Nothing new so far.  What about the remaining 6 vertices?  Well, we can consider that if we are successful with this method, we will end up with a diagram that has joined the equipotential vertices together.  How many would there be?  We might expect no more than 3, as this would give 4 edges between the start and end vertices.  These were chosen as ‘opposites’, so we would expect there to be 4 edges between them.

With this analysis, it would seem that there is only one more equipotential to find, and so all the remaining 6 vertices can collapse into one.  We are left with this:

You can now see why the resistor symbols have been left out of the diagrams!

We’ve now finished collecting the vertices into equipotentials.  But how many resistors are on each side of that central equipotential?  We can see how many resistors are unaccounted for by counting how many there are on a tesseract.  Using the first diagram turns out to be easier.  Each cube has 12 edges, we joined two cubes by pairing verticies, and each cube has 8 vertices.  So that means a tesseract has 12+12+8=32 edges.  4 resistors at the start and 4 at the end have been accounted for with our equipotential argument, so that leaves 32-4-4=24 resistors.

The solution is not as difficult as you might think.  All we need to do is consider symmetry, which is why this diagram is so much more useful than the initial representation of the tesseract.

The total resistance of the network has to be exactly the same no matter which vertex we choose as the start, as long as we pick opposite vertices.  So, the resistor network must be symmetric in this respect.  If we flipped the diagram around, top to bottom, we’d get the same answer.

This means we needn’t worry about studying our diagram too carefully to find out where these resistors are, the problem has been solved with a symmetry argument alone.  There must be 12 on each side.  However, for completeness, here’s the finished diagram:

Solution for the Identical Resistor 4-cube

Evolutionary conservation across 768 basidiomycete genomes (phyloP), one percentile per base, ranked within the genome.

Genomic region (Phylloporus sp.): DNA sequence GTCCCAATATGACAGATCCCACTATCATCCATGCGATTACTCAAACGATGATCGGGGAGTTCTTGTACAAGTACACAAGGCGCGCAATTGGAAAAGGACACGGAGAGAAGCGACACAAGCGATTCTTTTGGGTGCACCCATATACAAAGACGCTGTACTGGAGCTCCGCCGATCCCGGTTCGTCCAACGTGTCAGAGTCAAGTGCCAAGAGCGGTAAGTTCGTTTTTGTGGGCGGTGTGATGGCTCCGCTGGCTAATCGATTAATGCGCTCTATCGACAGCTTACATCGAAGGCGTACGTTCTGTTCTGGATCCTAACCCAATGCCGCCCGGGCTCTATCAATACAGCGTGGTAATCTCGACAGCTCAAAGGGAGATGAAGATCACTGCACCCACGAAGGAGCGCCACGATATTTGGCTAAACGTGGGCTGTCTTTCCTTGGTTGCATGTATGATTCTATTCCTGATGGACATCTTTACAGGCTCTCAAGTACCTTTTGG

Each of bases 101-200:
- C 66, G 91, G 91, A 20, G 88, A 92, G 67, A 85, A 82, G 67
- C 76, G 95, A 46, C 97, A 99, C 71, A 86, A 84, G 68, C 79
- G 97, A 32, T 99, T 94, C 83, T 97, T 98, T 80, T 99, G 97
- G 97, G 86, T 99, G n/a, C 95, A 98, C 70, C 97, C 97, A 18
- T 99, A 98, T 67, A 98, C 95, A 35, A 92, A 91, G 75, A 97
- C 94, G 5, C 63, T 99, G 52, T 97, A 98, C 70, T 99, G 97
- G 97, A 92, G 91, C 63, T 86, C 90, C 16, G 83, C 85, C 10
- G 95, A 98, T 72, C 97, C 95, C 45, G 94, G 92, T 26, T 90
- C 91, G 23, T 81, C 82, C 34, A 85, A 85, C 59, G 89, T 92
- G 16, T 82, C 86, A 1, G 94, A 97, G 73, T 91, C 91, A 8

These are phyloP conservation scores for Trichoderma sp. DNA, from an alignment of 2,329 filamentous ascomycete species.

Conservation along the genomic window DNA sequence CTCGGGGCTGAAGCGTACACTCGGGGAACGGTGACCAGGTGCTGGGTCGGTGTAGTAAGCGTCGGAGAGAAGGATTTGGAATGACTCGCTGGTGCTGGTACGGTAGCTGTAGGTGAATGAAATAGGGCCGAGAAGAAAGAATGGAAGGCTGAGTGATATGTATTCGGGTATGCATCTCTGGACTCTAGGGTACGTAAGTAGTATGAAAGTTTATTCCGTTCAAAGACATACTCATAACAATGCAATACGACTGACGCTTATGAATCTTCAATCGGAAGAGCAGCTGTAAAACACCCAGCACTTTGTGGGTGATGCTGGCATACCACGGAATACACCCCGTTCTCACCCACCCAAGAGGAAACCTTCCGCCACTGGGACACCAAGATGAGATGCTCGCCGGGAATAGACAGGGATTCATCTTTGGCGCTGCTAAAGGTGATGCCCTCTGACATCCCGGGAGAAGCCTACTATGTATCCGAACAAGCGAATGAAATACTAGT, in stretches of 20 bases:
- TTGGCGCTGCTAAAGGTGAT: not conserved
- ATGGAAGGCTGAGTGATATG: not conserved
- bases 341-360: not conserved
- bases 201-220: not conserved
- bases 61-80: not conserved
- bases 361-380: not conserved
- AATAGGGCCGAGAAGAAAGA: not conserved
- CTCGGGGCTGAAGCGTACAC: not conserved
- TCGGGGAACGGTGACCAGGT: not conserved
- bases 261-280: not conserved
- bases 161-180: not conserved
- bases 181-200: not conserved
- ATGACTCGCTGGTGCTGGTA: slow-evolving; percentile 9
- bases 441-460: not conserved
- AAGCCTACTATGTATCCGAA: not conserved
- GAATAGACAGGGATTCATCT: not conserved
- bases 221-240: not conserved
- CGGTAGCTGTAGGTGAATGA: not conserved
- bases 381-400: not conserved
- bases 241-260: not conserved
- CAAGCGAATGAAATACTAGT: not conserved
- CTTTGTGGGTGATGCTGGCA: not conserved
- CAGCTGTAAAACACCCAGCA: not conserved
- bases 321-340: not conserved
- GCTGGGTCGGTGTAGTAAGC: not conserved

The above diagram can now be convered into more traditional notation, putting the resistor symbols back in:

I’ve kept the presentation the same as the solution to the identical resistor cube from Part 2.  Again, the blue numbers keep track of how many vertices were squashed into one by noticing they were equipotentials, the red counts how many resistors are in parallel between equipotentials.

Using the same equations as before, the solution is as follows:




The use of mathematics in physics is often spoken about with a sense of mystery.  We are asked why it is that the physical world can be described with abstract mathematics.  One fairly straightforward answer is to notice that mathematics is a systematic analysis of the symmetry, quantity and similarity we see in objects.  Mathematics is an abstraction of this process that considers ideas that don’t need any corresponding physical observation.

Every so often we find that there are things we require from mathematics that can be applied to physics.  This can be because we didn’t notice a symmetry in the real world that a mathematical idea suddenly clarified, or an experiment revealed something that wasn’t obvious about the world, but the symmetry is clear.  Or an abstraction has been made from physical observation to abstract variables, such as energy.  There are many other examples too.

In our case, we have tried to use real world physics and apply it to a mathematical object that has no physical analogue.  And yet, in Part 4, we will see how abstracting still further will result in a synthesis of familiar ideas, resulting in a greater understanding in both mathematics and physics.